Creating Abundance: Making Space for All Readers When Using Whole-Class Texts


One of the most frequent conversations I’ve had this year as department chair has been about students who don’t do the assigned readings for class. When folks initiate these conversations, they tend to do so for commiserative or palliative reasons, meaning they either want a knowing nod or pedagogical reassurance.  As a leader, one of the goals I have for the new year is to steer these conversations into a more reflective direction that allow individual teachers and my department as a whole to consider substantive reasons for why students might not be reading what we assign that moves beyond “kids these days” and to think about alternatives in pedagogy and practice that might increase reading participation without resorting to compliance-based methods that lead to performative reading in school and, worse yet, disengage students from the thought of readerly lives outside of school.    

The benefits of choice reading for students are well-documented.  I’ve written about how reading has been, in a way, recuperated from the doldrums of school.  However, there are sociopolitical realities for teachers in schools that often makes a choice-centered classroom a difficult proposition.  I worked in a district that mandated whole-class texts and required every teacher to be on the same page as their colleagues on the same day.  Not being on schedule was cause for at least a talking to by someone with authority.  Even choice reading, when it was allowed in one unit, featured lists of vetted books that were at the “correct” level.  In addition, while choice reading can be a really great tool for engagement, not every school—let alone every teacher—has the resources for a robust library and might rely on whole-class texts provided to them.

If we’re assigning whole-class texts, then it’s important to realize that our reading might not be a priority on a given day.  Students are in several classes with competing deadlines and they have pressing interests and necessities outside of school that need to be taken into account.  It’s here where I’ve seen teachers shame students, often passive aggressively, by finding ways to exclude them from participating in class, engaging with their peers, or reducing their grade through fact-based quizzes or reading logs, and it’s here where I think we can consider alternatives, namely making assigned readings part of a recursive, integrated learning process and finding ways to allow students who may not have gotten to the reading to meaningfully participate. This comes from a foundational belief that students want to learn and that, if they’re present, they should be able to come away with abundance rather than scarcity.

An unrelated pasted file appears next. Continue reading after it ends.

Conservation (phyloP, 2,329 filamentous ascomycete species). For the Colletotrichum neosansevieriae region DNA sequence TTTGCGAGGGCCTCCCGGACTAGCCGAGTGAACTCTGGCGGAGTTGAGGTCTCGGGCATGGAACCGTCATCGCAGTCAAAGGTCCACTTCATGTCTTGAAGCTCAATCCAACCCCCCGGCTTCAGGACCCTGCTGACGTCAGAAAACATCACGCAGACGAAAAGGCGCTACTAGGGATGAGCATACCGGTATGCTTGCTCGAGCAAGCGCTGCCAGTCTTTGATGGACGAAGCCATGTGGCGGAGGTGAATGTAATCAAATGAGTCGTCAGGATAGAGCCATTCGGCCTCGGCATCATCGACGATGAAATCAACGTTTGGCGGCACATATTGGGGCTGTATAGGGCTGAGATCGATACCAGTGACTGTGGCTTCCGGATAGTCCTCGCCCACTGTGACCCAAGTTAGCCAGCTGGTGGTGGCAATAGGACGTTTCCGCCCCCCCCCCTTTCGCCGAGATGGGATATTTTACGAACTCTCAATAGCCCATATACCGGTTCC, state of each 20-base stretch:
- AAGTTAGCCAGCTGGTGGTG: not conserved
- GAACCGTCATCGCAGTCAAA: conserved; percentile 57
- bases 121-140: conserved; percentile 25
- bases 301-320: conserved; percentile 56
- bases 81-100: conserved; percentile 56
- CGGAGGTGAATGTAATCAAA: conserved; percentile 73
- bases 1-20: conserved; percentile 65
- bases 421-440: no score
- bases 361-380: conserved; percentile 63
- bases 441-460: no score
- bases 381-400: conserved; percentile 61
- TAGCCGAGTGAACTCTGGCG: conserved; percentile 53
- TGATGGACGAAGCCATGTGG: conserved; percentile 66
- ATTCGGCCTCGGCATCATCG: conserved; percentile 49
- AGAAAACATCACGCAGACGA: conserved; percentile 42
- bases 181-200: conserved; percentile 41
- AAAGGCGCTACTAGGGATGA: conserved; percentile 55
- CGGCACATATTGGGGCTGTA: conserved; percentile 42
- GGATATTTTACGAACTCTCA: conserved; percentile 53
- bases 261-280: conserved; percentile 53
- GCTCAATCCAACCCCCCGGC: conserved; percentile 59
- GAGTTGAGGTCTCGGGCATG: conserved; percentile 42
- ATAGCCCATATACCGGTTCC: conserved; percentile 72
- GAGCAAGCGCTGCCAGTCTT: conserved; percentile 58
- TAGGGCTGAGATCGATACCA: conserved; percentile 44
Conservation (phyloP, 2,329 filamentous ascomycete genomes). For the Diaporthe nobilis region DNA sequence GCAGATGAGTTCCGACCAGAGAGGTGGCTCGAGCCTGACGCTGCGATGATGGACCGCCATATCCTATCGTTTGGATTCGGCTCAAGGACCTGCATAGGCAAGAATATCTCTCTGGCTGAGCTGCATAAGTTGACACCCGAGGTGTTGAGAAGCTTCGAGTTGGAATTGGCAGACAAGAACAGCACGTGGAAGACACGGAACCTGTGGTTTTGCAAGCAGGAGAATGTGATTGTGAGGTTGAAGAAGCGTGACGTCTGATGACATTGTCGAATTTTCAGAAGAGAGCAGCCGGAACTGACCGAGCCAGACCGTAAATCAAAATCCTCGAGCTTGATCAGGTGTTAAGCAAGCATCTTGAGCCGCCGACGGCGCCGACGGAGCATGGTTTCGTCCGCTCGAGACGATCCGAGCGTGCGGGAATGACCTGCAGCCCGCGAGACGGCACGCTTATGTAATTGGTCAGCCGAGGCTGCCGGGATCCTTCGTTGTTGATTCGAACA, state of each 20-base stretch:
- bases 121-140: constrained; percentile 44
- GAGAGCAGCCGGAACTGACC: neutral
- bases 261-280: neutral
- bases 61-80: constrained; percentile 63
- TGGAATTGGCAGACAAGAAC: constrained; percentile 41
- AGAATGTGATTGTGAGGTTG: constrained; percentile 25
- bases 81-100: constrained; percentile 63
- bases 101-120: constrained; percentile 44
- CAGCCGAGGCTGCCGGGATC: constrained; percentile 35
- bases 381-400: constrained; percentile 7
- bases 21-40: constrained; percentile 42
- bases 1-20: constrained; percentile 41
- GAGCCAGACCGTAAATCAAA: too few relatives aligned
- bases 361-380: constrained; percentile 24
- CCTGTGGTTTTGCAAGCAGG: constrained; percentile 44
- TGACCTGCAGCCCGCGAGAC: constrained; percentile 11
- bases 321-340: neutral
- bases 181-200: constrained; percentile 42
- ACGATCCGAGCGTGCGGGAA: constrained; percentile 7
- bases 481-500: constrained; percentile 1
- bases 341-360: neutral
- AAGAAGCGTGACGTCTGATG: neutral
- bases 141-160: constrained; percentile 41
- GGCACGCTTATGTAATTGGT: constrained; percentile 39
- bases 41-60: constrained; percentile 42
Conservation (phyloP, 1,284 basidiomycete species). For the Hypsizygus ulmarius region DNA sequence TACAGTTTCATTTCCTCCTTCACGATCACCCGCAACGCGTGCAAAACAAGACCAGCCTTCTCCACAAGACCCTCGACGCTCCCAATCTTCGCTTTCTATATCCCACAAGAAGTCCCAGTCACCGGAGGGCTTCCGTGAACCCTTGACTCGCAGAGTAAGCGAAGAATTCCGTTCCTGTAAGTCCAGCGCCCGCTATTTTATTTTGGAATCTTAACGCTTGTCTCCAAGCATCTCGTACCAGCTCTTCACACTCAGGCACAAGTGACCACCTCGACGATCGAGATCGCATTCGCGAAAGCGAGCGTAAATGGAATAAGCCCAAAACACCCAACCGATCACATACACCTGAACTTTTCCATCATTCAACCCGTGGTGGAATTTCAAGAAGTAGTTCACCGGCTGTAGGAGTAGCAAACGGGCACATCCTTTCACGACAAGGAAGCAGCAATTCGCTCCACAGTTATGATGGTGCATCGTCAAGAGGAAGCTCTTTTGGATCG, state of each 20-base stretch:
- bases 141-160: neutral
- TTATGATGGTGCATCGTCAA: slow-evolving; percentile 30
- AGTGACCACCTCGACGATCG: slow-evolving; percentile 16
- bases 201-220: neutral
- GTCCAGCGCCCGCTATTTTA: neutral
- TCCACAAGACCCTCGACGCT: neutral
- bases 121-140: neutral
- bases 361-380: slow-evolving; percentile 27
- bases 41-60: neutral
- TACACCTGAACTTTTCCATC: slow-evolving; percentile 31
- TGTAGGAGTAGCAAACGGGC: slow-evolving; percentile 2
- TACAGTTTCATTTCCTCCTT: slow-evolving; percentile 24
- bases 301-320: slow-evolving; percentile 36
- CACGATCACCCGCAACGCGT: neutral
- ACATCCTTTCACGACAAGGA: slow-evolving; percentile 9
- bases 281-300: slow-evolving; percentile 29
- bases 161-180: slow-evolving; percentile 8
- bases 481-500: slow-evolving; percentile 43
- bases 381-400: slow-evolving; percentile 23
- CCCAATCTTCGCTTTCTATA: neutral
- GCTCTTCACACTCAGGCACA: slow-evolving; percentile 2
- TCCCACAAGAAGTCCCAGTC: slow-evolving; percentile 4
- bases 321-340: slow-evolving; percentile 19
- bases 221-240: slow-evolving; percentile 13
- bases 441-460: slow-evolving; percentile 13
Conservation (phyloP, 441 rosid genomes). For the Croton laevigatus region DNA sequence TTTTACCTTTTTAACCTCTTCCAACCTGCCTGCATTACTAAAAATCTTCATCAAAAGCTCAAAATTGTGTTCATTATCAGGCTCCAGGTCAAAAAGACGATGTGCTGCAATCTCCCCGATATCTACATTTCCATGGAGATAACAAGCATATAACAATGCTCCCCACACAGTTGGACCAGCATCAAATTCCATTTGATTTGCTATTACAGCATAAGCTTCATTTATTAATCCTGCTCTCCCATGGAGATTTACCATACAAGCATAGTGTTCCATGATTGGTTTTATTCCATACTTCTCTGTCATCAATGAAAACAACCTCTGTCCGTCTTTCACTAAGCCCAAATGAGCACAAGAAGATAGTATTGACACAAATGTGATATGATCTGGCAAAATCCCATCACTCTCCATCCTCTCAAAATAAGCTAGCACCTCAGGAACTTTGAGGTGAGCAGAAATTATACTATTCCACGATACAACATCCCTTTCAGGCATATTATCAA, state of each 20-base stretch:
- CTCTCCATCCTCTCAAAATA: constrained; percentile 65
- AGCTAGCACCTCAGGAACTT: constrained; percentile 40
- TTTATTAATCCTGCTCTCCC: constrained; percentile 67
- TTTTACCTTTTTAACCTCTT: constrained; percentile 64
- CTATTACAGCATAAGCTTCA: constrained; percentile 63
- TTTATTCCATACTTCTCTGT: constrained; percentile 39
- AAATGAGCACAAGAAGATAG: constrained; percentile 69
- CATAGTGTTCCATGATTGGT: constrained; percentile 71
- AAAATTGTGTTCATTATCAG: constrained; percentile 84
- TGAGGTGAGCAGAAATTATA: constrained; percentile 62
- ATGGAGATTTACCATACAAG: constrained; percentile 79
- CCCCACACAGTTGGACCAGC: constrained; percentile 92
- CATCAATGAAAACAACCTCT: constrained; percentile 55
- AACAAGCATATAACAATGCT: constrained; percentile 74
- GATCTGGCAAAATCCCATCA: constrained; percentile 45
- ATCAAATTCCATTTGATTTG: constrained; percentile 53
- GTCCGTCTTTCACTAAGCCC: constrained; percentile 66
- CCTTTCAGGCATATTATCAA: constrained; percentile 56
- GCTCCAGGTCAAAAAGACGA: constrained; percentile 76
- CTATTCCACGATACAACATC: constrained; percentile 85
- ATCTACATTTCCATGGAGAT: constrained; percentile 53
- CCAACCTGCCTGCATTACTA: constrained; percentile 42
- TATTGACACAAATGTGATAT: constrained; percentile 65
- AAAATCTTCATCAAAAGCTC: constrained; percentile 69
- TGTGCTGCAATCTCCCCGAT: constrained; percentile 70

Students are very honest with me about their reading lives, and I appreciate their candor: they tell me when they didn’t have time to read, they let me know when they didn’t understand something, and they’re quick to tell me when they took what they needed and left what they didn’t in one of our whole-group texts (and, sometimes, what they needed was to not read). Their openness creates room for dialogue about their readerly lives and why and how we make these sorts of choices, which is always interesting and never punitive.  We need to trust our students to shape the learning environment and process in a way that works for them, even when we’re assigning whole-class texts.  Most often students read—or go back and read—because they know our learning is moving somewhere; it’s not a parade of texts for the sake of saying we read, but something connected to larger ideas and concepts.  Students also know that concepts are recursive, so while reading is important and encouraged, missing a single text or not reading every word of every page isn’t going to “cost” you.  Again, it’s important to focus on the abundant knowledge that students have and the skills they bring to the classroom rather than focusing on what they can’t do yet or wouldn’t do today.